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Everson v. Board Of Education (1947)

The Supreme Court decision Everson v. Board of Education 330 U.S. 1. (1947) prepared the dismissal of religion from American public schools. We are hidden by more than a half-century from the shock and numbness this new doctrine of "separation of church and state" occasioned, a great bewilderment caused in part by the absence of any hint of such a separation doctrine in the Declaration, Constitution, or the Bill of Rights.

The Court, which erected the wall of separation, went on to radically change the entire face of American jurisprudence, establishing firmly a principle which had only operated spottily in the past, the "judicial review" power which made the judiciary final arbiter of which laws were legal. No longer could the people’s representatives expect that by working for legislation, their will would be honored by the courts. A new and higher power had spoken, a power with the ability to dispense with religion in government facilities, including schools and the towns and villages of America where public property was concerned.

Everson was no simple coup d’etat, but an act of Counter-Reformation warfare aimed at the independent and dissenting Protestant-Christian traditions of America. To understand the scope of this campaign, you have to look at a selection of court decisions to appreciate the range of targets Everson was intended to hit:

Item: A verbal prayer offered in a school is unconstitutional, even if it is both denominationally neutral and voluntarily participated in. Engel v. Vitale, 1962; Abington v. Schempp, 1963; Commissioner of Ed. v. School Committee of Leyden, 1971.

Item: Freedom of speech and press is guaranteed to students unless the topic is religious, at which time such speech becomes unconstitutional. Stein v. Oshinsky, 1965; Collins v. Chandler Unified School District, 1981.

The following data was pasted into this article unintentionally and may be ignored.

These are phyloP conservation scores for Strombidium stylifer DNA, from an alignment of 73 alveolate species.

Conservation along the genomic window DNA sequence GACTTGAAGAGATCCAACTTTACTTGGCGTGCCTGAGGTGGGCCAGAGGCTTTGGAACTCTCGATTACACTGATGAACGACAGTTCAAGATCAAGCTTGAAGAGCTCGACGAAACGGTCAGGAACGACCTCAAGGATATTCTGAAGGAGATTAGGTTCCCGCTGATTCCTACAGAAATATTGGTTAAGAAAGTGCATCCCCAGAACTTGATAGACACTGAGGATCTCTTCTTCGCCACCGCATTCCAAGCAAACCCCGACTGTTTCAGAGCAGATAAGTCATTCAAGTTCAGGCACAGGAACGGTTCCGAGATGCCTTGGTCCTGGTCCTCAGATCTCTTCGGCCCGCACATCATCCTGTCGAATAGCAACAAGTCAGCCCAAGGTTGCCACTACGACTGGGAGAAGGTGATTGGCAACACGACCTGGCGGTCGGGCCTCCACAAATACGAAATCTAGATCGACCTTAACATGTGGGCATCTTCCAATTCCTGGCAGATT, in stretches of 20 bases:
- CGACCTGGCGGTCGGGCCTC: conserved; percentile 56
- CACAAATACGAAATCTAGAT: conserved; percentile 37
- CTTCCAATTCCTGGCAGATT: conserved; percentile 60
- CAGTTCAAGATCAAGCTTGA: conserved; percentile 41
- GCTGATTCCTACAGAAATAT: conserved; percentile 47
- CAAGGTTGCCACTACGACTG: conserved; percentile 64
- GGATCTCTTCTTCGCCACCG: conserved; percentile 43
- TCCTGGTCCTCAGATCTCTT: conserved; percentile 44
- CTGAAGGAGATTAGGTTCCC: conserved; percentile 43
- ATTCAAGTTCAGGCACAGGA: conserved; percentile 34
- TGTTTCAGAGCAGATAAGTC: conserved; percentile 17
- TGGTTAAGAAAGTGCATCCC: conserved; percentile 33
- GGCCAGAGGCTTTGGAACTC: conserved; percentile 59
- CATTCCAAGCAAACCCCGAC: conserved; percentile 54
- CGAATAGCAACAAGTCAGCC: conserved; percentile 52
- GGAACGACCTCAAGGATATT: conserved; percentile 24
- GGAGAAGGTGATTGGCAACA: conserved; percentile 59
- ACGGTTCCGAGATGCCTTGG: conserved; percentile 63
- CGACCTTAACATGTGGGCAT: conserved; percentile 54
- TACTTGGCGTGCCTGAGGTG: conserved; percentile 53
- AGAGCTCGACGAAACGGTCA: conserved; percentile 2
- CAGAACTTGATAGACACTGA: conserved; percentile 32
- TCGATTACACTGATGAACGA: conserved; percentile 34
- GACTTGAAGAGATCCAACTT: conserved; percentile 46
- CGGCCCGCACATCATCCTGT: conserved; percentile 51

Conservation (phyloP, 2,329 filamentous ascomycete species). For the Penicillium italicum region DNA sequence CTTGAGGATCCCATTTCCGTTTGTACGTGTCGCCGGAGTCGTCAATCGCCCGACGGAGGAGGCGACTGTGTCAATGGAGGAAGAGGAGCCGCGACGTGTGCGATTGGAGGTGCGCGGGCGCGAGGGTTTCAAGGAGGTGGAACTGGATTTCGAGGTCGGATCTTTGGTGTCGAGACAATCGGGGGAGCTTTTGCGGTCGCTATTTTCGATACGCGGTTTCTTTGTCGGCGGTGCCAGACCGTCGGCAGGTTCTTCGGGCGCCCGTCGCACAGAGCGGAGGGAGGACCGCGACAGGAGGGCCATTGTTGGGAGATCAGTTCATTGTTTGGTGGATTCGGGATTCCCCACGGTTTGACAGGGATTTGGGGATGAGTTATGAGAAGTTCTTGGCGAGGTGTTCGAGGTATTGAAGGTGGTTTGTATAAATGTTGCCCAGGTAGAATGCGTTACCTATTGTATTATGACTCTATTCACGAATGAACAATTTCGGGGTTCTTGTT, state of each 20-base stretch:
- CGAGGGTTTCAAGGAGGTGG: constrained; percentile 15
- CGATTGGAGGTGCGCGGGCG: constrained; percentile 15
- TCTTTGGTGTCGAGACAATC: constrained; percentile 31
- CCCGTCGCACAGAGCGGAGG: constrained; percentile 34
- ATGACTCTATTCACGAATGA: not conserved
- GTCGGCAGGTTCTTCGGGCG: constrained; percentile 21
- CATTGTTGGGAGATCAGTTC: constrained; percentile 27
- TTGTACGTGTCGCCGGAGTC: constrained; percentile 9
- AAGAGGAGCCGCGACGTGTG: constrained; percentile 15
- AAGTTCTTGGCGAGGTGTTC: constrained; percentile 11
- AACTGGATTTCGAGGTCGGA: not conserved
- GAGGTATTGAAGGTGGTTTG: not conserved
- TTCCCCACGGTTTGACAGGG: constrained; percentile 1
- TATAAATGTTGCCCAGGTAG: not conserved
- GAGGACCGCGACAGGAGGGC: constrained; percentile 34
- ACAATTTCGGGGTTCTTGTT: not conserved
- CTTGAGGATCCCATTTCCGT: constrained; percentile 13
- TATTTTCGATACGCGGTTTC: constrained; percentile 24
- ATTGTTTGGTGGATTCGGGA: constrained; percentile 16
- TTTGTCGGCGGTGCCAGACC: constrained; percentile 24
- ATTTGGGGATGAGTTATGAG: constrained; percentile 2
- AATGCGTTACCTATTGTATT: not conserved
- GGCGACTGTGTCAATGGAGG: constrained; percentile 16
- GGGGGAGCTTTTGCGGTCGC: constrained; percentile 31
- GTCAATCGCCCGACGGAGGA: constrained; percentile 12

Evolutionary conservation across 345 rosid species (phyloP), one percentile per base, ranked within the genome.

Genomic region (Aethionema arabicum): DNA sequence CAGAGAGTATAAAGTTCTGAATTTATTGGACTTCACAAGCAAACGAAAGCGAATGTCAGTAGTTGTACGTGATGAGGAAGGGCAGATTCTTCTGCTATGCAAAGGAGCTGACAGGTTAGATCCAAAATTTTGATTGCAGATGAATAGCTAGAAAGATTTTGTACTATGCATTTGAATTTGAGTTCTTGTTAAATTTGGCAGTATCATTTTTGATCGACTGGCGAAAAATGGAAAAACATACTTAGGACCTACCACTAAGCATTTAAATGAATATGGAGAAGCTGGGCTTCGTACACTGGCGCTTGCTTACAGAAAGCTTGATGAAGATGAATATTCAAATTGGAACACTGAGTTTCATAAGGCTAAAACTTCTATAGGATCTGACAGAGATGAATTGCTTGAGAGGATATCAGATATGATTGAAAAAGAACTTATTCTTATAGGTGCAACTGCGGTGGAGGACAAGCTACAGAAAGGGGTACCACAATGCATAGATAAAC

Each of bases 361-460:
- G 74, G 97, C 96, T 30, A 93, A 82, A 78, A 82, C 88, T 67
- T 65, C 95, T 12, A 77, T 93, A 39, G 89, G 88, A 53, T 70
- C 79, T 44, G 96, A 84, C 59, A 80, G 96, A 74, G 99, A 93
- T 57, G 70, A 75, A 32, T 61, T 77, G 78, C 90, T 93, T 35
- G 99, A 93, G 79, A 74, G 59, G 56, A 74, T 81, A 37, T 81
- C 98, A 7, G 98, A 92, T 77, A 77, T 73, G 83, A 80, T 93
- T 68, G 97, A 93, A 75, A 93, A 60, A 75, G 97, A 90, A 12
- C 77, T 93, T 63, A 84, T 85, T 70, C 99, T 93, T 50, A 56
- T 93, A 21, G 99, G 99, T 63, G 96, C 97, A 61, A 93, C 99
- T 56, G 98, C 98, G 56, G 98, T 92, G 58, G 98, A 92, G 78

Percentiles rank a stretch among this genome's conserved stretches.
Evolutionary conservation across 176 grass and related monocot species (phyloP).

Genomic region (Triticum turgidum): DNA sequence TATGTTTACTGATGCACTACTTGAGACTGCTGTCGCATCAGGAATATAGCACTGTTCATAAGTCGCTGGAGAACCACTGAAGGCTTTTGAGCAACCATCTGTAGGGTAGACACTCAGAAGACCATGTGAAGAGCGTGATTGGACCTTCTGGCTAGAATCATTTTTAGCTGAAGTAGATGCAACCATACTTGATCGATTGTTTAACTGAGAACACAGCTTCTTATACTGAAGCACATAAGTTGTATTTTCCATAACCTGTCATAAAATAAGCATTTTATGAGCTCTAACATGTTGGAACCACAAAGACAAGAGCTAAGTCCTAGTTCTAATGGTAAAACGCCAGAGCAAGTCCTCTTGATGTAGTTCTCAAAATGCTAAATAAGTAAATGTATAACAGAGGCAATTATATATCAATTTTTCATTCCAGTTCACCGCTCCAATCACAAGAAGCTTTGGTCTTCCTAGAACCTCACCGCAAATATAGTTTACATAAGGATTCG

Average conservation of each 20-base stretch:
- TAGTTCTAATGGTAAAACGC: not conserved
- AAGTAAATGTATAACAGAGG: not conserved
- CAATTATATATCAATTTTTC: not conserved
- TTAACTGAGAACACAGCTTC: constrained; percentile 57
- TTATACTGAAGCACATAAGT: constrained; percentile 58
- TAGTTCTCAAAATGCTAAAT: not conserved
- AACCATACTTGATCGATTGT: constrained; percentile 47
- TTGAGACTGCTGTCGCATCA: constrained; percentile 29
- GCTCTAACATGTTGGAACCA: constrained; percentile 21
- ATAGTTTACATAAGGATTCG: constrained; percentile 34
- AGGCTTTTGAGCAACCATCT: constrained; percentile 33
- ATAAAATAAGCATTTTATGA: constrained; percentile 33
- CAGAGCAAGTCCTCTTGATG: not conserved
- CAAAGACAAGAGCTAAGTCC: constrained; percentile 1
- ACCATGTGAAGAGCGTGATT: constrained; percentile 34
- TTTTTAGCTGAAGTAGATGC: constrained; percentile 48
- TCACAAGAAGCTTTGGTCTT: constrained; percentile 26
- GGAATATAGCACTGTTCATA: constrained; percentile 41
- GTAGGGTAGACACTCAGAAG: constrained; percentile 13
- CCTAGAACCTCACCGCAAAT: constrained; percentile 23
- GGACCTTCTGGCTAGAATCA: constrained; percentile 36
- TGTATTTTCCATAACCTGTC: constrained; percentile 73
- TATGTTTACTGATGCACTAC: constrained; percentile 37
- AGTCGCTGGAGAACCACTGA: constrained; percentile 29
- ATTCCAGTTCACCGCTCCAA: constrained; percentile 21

Item: If a student prays over lunch, it is unconstitutional for him to pray aloud. Reed v. van Hoven, 1965.

Item: It is unconstitutional for kindergarten students to recite: "We thank you for the birds that sing; We thank you [God] for everything," even though the word "God" is not uttered. DeSpain v. DeKalb County Community School District, 1967.

Item: It is unconstitutional for a war memorial to be erected in the shape of a cross. Lowe v. City of Eugene, 1969.

Item: It is unconstitutional for students to arrive at school early to hear a student volunteer read prayers. State Board of Ed. v. Board of Ed. of Netcong, 1970.

Item: It is unconstitutional for a Board of Education to use or refer to the word "God" in any of its official writings. State v. Whisner, 1976.

Item: It is unconstitutional for a kindergarten class to ask during a school assembly whose birthday is celebrated by Christmas. Florey v. Sioux Falls School District, 1979.

Item: It is unconstitutional for the Ten Commandments to hang on the walls of a classroom. Stone v. Graham, 1980; Ring v. Grand Forks Public School District,1980; Lanner v. Wimmer, 1981.

Item: A bill becomes unconstitutional even though the wording may be constitutionally acceptable, if the legislator who introduced the bill had a religious activity in his mind when he authored it. Wallace v. Jaffree, 1984.

Item: It is unconstitutional for a kindergarten class to recite: "God is great, God is good, let us thank Him for our food." Wallace v. Jaffree, 1984.

Item: It is unconstitutional for a graduation ceremony to contain an opening or closing prayer. Graham v. Central Community School District, 1985; Disselbrett v. Douglas School District, 1986.

Item: In the Alaska public schools in 1987, students were told that they could not use the word "Christmas" in school because it had the word "Christ" in it.

Item: In Virginia, a federal court ruled in 1987 that homosexual newspapers may be distributed on a high school campus, but religious newspapers may not be.

Item: In 1987, a 185-year-old symbol of a Nevada city had to be changed because of its "religious significance."

Item: In 1988, an elementary school principal in Denver removed the Bible from the school library.

Item: In Colorado Springs, 1993, an elementary school music teacher was prevented from teaching Christmas carols because of alleged violations of the separation of church and state.

Item: In 1996, ten-year-old James Gierke, of Omaha, was prohibited from reading his Bible silently during free time in the Omaha schools.

Item: In 1996, the chief administrative judge of Passaic County, New Jersey, ruled juries could no longer be sworn in using the Bible.

Item: In 2000, Ohio’s state motto, "With God, all things are possible," was ruled unconstitutional by the 6th U.S. Circuit Court of Appeals because it expressed "a uniquely Christian thought."

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